Welcome back to The Underground Economist: Volume 2, Issue 19, an intelligence focused blog series illuminating dark web findings in digestible tidbits from our ZeroFox Dark Ops intelligence team. The Dark Ops team scours the dark web, extending visibility and engagement into places traditional security teams can’t reach to share meaningful and insightful intelligence on the trends and tactics threat actors are leveraging across the dark web and criminal underground. Here’s the latest for the week of October 14, 2022.
New Ransomware-As-A-Service Project Established
Untested threat actor “cobaltforce” announced a newly established ransomware-as-a-service (RaaS) project on the predominantly Russian language Dark Web forum “RAMP”. Unlike similar services, this new, unnamed project automates most interactions between the affiliate groups and ransomware developers, giving affiliates more autonomy to run the campaigns. The project is designed to compromise devices running various operating systems and software that creates and runs virtual machines, including:
- VMWare ESXi
Additional features of the project include:
- Strong encryption
- Leverages multithreading to encrypt files faster
- Performs directory traversal attacks to gain access to sensitive files
- Generates new Cobalt Strike payloads via remote server
- Moves through multiple systems on the network
- Encrypts hidden drives
ZeroFox researchers assess this new project is likely to attract a significant number of affiliates because they would immediately have an elevated role within the ransomware gang.
Data Breach Impacting Stockpile Announced
Well-regarded threat actor “nightly” announced a data breach impacting Stockpile, the digital brokerage, on the predominantly Russian language Deep Web forum “XSS”. The actor claims the breach involves the PII of more than one-million users, along with an undisclosed number of gift cards that contain stock shares or cryptocurrency. Compromised data includes a user’s:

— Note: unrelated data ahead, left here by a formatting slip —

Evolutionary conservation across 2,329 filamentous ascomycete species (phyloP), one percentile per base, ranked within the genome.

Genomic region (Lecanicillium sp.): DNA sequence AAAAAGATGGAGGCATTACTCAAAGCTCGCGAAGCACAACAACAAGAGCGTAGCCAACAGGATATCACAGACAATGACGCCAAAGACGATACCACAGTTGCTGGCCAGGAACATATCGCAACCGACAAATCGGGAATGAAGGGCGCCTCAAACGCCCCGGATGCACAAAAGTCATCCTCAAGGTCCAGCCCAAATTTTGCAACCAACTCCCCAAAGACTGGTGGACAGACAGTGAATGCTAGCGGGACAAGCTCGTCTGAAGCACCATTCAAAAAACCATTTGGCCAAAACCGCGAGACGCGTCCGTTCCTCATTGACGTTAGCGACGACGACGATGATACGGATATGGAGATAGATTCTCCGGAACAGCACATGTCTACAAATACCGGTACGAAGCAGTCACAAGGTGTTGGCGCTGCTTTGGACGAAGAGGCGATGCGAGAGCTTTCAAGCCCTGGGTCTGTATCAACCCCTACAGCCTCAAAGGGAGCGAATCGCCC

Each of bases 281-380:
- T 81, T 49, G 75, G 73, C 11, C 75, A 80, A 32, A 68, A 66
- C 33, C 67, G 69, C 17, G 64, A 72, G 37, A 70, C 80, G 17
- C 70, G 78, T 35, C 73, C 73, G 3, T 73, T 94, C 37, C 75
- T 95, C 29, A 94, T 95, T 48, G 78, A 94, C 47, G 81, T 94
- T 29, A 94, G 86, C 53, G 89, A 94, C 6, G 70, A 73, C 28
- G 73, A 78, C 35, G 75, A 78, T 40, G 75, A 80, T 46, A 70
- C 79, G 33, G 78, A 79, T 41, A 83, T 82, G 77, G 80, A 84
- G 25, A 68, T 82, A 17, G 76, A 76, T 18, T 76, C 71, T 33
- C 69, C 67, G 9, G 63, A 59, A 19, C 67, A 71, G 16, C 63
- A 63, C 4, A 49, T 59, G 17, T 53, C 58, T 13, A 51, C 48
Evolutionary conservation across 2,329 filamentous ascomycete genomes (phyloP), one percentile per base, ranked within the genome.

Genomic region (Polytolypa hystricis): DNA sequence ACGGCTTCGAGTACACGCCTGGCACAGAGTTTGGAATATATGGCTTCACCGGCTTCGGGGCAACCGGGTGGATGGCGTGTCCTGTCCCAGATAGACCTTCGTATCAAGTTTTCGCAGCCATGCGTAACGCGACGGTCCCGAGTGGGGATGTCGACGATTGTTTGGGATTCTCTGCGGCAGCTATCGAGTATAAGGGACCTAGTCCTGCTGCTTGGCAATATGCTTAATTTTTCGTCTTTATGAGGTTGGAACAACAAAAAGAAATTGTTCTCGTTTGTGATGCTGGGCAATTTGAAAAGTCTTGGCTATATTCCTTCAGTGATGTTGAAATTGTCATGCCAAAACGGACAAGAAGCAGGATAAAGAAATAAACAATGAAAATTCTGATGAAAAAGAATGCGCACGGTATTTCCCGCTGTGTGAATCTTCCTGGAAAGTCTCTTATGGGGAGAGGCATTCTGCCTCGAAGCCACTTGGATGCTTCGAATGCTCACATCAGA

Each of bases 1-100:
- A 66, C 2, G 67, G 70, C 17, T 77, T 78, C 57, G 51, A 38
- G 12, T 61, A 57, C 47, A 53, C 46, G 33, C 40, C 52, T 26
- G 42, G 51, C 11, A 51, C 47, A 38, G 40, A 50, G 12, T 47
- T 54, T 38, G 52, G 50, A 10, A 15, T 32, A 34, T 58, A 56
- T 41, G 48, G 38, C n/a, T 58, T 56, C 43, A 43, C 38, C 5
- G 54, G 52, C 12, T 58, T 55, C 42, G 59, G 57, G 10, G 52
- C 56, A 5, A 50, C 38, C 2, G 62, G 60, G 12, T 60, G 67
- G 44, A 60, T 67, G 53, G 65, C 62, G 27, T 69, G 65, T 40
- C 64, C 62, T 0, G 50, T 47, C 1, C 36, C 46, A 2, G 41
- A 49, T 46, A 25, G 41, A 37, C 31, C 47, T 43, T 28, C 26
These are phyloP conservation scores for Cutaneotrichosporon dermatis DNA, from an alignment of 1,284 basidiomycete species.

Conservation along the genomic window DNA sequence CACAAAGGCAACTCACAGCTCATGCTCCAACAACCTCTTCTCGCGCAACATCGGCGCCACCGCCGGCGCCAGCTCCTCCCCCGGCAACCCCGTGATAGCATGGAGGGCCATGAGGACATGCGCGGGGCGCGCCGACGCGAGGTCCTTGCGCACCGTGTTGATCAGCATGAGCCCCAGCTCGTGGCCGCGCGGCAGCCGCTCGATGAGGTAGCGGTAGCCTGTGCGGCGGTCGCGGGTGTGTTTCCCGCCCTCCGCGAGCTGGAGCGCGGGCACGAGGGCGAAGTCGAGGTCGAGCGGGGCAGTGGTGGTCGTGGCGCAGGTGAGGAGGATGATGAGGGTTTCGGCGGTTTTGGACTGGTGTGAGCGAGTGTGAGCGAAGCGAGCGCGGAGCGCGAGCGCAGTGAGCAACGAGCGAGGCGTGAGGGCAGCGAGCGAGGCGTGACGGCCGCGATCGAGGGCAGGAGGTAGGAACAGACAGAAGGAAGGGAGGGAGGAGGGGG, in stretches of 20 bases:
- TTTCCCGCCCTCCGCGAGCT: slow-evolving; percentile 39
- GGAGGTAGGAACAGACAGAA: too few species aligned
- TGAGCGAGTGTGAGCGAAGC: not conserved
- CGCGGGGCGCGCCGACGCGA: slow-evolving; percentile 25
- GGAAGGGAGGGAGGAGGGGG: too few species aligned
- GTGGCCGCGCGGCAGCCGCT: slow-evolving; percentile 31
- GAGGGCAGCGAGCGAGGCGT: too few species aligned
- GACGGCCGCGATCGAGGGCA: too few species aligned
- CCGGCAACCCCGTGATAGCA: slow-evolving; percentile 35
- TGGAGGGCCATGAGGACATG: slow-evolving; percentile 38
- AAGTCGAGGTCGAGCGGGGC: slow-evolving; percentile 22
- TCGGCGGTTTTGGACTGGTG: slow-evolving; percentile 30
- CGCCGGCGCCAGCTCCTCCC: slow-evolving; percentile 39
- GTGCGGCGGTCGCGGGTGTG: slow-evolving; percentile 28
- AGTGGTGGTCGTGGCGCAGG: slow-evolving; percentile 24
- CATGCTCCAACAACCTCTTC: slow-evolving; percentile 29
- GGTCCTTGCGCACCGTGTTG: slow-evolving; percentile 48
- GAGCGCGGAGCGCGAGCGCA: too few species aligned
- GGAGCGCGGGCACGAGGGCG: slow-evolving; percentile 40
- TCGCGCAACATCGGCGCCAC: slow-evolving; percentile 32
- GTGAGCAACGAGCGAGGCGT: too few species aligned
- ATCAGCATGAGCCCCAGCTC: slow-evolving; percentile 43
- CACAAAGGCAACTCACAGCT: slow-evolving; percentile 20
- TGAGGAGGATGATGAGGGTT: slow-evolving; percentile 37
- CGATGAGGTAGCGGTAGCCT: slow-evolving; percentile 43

- Full name
- Email address
- Hashed password
- Date of birth
The actor charged $75,000 USD for the complete dataset. They also agreed to use an escrow service, indicating the actor is more likely to possess what they claim.
ZeroFox researchers assess that it is virtually certain a threat actor can resell the stolen data or cash out funds from the gift cards to turn a profit on the criminal underground, due to the constant demand among both vendors and threat actors for fresh sets of PII and gift cards.
Custom Payloads That Avoid Detection By EDR Solutions Advertised
Well-regarded threat actor “LORD1” advertised a service to generate custom Cobalt Strike payloads that will not be detected as malicious by multiple Endpoint Detection and Response (EDR) solutions on the predominantly Russian language Deep Web forum “Exploit”. The announcement follows a recent trend where an increasing number of threat actors are developing methods to bypass EDR solutions to compromise corporate targets. The impacted EDR solutions allegedly include:
- Carbon Black
The actor said that each payload is customized based on the target and the goals of the threat actor. They claim to build 32-bit or 64-bit executable files.
Prices for the payloads start at more than $1,000 USD per build.
Service Provides Threat Actors With Access To Various Penetration Testing Tools
New and untested threat actor “CINT” advertised a service to scan target networks for potential vulnerabilities, dubbed “CINT Scanner as a Service”, on the English language Dark Web forum “CryptBB”. The service provides users with access to a comprehensive set of premium penetration testing tools, including:
- Metasploit Professional
- Invicti Enterprise
- Burp Suite Enterprise
- Cobalt Strike
- Brute Ratel
The actor charged $35 USD for a single scan using most tools. There was also an option to perform an unlimited number of scans for $100 USD per month.
ZeroFox researchers assess this service is highly likely to succeed because it allows threat actors to quickly begin reconnaissance on a target without having to buy expensive licenses or rely on compromised (AKA cracked) versions of software.
For more insights from the ZeroFox Intelligence team, download our new Quarterly Threat Landscape Report.